We Traveled Around the World - Here’s What Made the Places We Stayed the Best, or the Worst
After staying at 72 hotels and 33 Airbnbs in the last year, we’ve seen the beautiful, the good, the bad and the ugly lodging options around the world. We wanted to acknowledge those hoteliers and Airbnb hosts who made our traveling easy, and who go above and beyond to make travelers’ stays more enjoyable. We’d like to help promote the great work these hosts are doing, so we’ve created a set of One-Year Retirement Awards! Each winner will receive a #1YearRetirement Certificate of Achievement. And for those who ended up on our Worst List, you get no certificate, as your punishment will be your ignominious listing on this page for eternity (or until I forget to pay the website’s annual renewal fee).
Someone other than Steve Harvey or Warren Beatty, hand us the envelopes please! The votes are in (adjudicated by a grand total of two judges, me and Megan), and the winners are:
Best Water Pressure —
Hotel water pressure is sort of like sex for Amish newlyweds — you don’t know whether it’s going to be any good until it’s too late to do anything about it. This year we’ve experienced everything from the dribbling trickle to a painful power wash at PSI levels that could remove gum from sidewalks. A few have been poor, many have been adequate, but the best was the Red Roof Plus Osaka. It had just enough to be invigorating with strong pressure to massage a tired traveler’s muscles, but it wasn’t too much, or as described by Newman in the water pressure Seinfeld episode, "like Silkwood."
Best Bed —
The bed in Christina’s Saigon Airbnb was like sleeping on a cloud — and not just because it was situated in the loft above her adorable living area. The bed, the sheets, the ultra quiet room — everything added up to five blissfully uninterrupted nights of sleep, something very rare for us over this past year.
Robert’s Bright & Spacious Loft in Berlin provided seven great nights of sleep in Berlin, and the location might have helped as Robert’s Airbnb overlooked a quiet apartment courtyard.
Best location —
Some travelers want a temporary home with the busiest and most active neighborhoods for dining and nightlife, while others value peace and quiet. These three spots had the best of both worlds. The Cerulean Tower Hotel in Tokyo was right in the heart of the rollicking Shibuya neighborhood — home of the busiest intersection in the world and a great immersive introduction for us as first-time Tokyo visitors. Christina’s Ben Tranh Loft in Saigon was close to everything yet a half-block off the main road down a quiet alleyway, so that street noise was never a problem. In Buenos Aires, Brian’s Palermo Soho Beautiful Apartment Airbnb was perfectly situated in the city’s vibrant Palermo neighborhood.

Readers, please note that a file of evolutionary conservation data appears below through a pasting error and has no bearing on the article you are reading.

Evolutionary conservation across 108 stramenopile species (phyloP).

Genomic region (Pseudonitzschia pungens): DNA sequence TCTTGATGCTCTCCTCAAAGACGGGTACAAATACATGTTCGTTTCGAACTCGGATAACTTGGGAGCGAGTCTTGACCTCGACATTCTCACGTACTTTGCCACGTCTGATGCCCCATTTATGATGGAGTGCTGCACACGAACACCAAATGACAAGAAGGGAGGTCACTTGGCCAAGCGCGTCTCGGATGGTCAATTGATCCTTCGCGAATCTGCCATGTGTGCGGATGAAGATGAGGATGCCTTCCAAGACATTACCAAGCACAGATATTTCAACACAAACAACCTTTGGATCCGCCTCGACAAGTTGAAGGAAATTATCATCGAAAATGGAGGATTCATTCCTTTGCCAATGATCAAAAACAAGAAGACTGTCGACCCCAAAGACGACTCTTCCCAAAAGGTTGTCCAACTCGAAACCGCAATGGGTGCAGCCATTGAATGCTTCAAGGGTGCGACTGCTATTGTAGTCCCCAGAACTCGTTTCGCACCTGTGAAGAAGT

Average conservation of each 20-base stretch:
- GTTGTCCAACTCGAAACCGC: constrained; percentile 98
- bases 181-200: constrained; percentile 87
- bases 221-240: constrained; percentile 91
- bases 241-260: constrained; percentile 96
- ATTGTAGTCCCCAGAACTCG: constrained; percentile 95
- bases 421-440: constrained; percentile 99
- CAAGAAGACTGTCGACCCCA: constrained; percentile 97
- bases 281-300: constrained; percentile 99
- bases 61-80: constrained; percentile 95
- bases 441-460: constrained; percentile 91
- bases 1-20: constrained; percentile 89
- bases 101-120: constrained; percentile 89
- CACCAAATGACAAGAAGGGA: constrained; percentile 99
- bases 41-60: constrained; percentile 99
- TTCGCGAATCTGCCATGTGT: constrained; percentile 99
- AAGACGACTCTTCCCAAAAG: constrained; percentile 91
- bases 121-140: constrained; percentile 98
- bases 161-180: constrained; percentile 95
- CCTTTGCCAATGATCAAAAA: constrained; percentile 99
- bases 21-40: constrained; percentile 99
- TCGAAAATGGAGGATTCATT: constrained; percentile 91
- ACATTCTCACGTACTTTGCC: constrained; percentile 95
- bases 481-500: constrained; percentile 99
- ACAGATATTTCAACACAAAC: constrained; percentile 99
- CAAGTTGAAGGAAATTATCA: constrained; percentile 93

Best Interior Design Airbnb —
If you’re studying interior design and would like to be surrounded on all sides by the definition of art deco chic, might I suggest booking a night’s stay in Dawn’s Airbnb in Auckland? Airbnb hosts like Dawn are clearly making a conscious decision to shave a little off of their profits to ensure they provide a delightfully unique experience.
No detail is spared in this one-bedroom apartment in a historic 1930s building in Auckland — from the faux library wallpaper in the dining room, to the antique rotary telephone, to the art deco front door and knocker. It didn’t hurt her chances that she provided not only bread, milk, eggs, butter and even a chocolate bar in the fridge, but also a bottle of wine for two weary travelers just off a 13-hour flight from Buenos Aires. So yes, we can be bribed, in case you were wondering. And is that a $5,000 Eames chair and ottoman in the corner? Yes it is, so let’s not spill the wine, mmmkay?
Best Interior Design Hotel —
When you step off the train in Nuremberg, you immediately realize you’re at the Mecca for quaint medieval towns. Then you step into the Hotel drei Raben and realize there is another level for quaintness. This boutique hotel is situated right on the town’s main thoroughfare (see Best Location Award), with the drei Raben logo (drei raben means “three ravens”) throughout the lobby and hotel, even down to the complimentary raven-shaped complementary sugar cookies.
True to its hometown pride, the hotel decorates each room in a different Nuremberg theme. Our room was the First Railway room, commemorating the Eagle, the first railroad in Bavaria, with a wall mural, and an amazing 3-D picture box on the wall. These room themes are carried forward in the lobby tables, so that each room has a corresponding table (no penalties are assessed for not sitting at your room’s themed table).
Best Kitchen —
One of the biggest incentives for long-term travelers to Airbnb an entire home vs. renting a hotel room is that for the same price, you can save money using a kitchen. In fact, we’ve missed cooking so much that we’d look forward to our longer-term Airbnb stays so we could enjoy pasta and wine, taco night or in the case of Jonathan’s Cape Town Airbnb, barbecue! What a rare treat to have both a kitchen stocked with all the needed utensils and dishes as well as a balcony gas grill. I’d say it made us feel like we were home, but we didn’t even have a gas grill at home. Now that’s on our list for when we return.